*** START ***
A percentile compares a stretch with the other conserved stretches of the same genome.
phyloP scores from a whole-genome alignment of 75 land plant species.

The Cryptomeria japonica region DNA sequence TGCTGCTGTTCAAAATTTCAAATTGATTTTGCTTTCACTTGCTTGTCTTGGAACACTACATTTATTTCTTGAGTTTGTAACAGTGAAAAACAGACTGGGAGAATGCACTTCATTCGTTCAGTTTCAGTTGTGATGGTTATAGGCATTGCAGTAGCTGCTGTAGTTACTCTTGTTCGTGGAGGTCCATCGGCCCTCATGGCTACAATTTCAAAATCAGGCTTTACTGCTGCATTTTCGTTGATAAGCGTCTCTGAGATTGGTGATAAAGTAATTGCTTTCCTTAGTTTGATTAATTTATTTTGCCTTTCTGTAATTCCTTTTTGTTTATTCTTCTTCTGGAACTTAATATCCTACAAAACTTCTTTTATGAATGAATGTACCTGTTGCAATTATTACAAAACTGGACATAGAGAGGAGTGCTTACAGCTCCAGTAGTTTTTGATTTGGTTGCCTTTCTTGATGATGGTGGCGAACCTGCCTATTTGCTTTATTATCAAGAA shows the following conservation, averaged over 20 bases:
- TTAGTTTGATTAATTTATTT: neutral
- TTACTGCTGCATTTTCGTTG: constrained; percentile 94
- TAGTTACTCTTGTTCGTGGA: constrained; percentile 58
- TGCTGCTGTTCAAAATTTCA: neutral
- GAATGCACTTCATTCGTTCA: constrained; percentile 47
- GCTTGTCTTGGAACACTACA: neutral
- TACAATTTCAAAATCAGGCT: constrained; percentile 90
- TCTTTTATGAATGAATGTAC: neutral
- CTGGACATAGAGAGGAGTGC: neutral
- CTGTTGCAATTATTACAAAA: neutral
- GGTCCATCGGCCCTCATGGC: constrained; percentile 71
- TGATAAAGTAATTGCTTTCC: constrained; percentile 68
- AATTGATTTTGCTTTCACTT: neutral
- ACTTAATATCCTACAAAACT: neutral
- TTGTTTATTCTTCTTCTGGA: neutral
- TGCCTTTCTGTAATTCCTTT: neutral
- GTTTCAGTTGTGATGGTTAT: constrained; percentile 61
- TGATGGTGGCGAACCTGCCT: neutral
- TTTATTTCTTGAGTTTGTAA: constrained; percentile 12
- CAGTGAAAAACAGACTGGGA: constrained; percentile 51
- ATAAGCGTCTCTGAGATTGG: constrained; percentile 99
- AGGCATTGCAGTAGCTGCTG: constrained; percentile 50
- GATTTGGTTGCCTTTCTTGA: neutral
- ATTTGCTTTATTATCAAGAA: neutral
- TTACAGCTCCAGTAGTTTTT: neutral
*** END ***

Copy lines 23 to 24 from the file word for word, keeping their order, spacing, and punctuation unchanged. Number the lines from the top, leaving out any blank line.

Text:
- CAGTGAAAAACAGACTGGGA: constrained; percentile 51
- ATAAGCGTCTCTGAGATTGG: constrained; percentile 99